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Chumrau takes over as director of Idaho Wheat Commission

By: Sean Ellis
Published in Blog on  June 18, 2020

Casey Chumrau, the new executive director of the Idaho Wheat Commission, is shown here in the IWC building in Boise.

By Sean Ellis

Idaho Farm Bureau Federation

BOISE – The Idaho Wheat Commission’s new executive director, Casey Chumrau, knows she has big shoes to fill but leaders of the state’s wheat industry are confident she has the skills and experience to do that.

In January, Chumrau began working alongside Blaine Jacobson, who led the wheat commission for 18 years and retires at the end of June.

The wheat commission, which is financed by a grower assessment fee, markets and promotes Idaho wheat, funds research and educates wheat farmers.

The six-months transition period has allowed Jacobson to transfer much of his institutional knowledge about Idaho’s wheat industry to Chumrau.

“It is definitely a daunting thought to have to fill Blaine’s shoes,” Chumrau told Idaho Farm Bureau Federation. “But we’ve had six months together and he’s just been wonderful in trying to dump as much knowledge onto me as he can. We’ve been working really well together and I really appreciate all the time he’s dedicated to me and my future success in this role.”

Chumrau, who is originally from Montana, previously worked 8.5 years for U.S. Wheat Associates, the export market development organization for the U.S. wheat industry.

She spent four years in USWA headquarters in Arlington, Va., where she monitored global wheat market trends, produced weekly price reports and provided contract, quality specification and price assistance to wheat exporters and importers.

She then spent 4.5 years in Chile as USWA’s marketing manager for South America, where she helped develop and expand export markets for all classes of U.S. wheat. During her time in that position, she also brought trade teams to Idaho.

“Casey’s going to be wonderful because she has a very good background in the wheat industry,” said Jacobson. “In the five months that she’s been here, she has just been a quick study. She’s picked up things very quickly and I think she’ll move things along really well to the next level.”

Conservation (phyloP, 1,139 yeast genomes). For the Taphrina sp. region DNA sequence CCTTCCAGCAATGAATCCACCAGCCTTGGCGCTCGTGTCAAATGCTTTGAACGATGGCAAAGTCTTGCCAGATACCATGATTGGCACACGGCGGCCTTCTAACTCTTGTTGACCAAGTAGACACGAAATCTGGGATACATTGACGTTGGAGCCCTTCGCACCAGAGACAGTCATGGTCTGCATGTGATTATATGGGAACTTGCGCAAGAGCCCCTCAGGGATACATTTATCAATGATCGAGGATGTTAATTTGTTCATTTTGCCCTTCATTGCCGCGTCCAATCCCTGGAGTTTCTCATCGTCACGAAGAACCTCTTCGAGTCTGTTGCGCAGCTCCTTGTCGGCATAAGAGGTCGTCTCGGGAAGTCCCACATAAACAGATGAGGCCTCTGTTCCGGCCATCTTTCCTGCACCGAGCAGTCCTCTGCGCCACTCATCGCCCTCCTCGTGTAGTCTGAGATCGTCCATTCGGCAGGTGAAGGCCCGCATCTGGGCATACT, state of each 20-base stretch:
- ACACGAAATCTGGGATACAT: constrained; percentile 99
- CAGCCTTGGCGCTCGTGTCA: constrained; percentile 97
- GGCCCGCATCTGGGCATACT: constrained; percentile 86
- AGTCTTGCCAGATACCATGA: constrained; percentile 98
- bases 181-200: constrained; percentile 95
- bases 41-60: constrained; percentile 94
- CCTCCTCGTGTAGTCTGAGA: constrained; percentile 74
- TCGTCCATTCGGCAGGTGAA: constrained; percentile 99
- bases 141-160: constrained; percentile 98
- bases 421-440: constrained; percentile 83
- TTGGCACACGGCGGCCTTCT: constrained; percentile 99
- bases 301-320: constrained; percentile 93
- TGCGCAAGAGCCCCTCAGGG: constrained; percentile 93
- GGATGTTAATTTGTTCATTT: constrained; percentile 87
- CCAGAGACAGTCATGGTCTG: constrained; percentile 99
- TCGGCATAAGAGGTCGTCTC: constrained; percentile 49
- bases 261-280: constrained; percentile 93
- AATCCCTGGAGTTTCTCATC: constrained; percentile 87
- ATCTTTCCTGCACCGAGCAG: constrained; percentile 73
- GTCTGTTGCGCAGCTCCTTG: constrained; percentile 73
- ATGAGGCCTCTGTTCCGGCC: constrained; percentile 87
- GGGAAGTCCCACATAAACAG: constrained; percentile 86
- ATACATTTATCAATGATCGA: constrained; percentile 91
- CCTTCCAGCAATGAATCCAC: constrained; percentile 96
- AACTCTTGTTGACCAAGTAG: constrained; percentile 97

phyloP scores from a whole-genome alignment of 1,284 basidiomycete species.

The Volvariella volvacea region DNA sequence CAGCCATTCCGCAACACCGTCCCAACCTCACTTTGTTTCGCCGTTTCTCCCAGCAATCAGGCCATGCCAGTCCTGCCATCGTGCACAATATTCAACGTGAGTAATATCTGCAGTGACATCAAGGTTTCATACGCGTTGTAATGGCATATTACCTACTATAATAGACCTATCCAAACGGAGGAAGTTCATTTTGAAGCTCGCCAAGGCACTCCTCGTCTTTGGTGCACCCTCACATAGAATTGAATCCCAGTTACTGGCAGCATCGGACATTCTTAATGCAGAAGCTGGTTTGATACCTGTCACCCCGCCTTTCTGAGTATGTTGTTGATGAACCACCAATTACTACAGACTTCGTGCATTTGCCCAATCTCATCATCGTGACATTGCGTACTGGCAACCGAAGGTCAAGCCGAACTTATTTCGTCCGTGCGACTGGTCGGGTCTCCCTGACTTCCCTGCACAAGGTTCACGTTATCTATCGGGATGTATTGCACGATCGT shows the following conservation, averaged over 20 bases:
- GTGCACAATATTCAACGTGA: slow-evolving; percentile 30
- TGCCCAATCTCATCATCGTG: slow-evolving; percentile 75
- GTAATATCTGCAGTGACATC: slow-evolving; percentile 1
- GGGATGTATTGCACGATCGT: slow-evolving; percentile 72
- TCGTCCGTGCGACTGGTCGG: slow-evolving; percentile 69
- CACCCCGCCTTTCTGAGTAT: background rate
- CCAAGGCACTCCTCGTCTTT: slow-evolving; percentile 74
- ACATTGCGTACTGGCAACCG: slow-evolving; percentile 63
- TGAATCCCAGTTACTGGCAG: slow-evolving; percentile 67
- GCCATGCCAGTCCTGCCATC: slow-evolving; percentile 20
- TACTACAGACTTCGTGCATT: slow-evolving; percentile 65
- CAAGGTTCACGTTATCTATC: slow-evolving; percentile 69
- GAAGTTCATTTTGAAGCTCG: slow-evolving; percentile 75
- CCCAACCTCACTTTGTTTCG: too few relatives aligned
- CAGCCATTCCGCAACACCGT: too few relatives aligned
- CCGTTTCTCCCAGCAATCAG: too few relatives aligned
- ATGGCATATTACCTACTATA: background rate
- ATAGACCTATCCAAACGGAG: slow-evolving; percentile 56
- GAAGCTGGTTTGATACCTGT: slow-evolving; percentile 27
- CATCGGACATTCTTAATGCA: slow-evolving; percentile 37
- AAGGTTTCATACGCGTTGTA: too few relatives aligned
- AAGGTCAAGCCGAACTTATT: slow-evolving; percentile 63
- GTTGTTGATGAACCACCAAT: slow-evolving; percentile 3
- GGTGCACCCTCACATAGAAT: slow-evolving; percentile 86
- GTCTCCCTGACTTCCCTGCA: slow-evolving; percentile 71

IWC Commissioner Bill Flory, a North Idaho wheat farmer, said Chumrau brings a wealth of experience to the commission.

“She has quite a breadth and depth of experience that she brings to the office that will benefit the entire industry,” he said. “Blaine has done a phenomenal job of mentoring here and transitioning her into the position and the commissioners are dedicated to making sure she’s a success.”

Clark Hamilton, one of the IWC’s five commissioners, said Chumrau’s experience and professional skills make her more than capable of leading the commission into the future.  

“I feel we’re in good hands going forward and we’re excited to have her,” said Hamilton, an East Idaho farmer.

Chumrau said Jacobson has the commission in a good place but one of the IWC’s objectives going forward is to reassess how the commission’s research dollars are spent. About a third of the IWC’s total $3 million annual budget goes toward research.
“We want to make sure those dollars are getting a good return on investment for the grower and that they are research projects that are going to help increase the bottom line of our growers here in Idaho,” she said.

Chumrau said one of her initial goals was to go out and meet wheat farmers and other industry members in person but the COVID-19 outbreak has slowed that plan. But she said she has been welcomed warmly by the industry.

“I have been so warmly welcomed,” she said. “The people have been so nice and open and absolutely wonderful and that makes me very sure that I made a good decision.”

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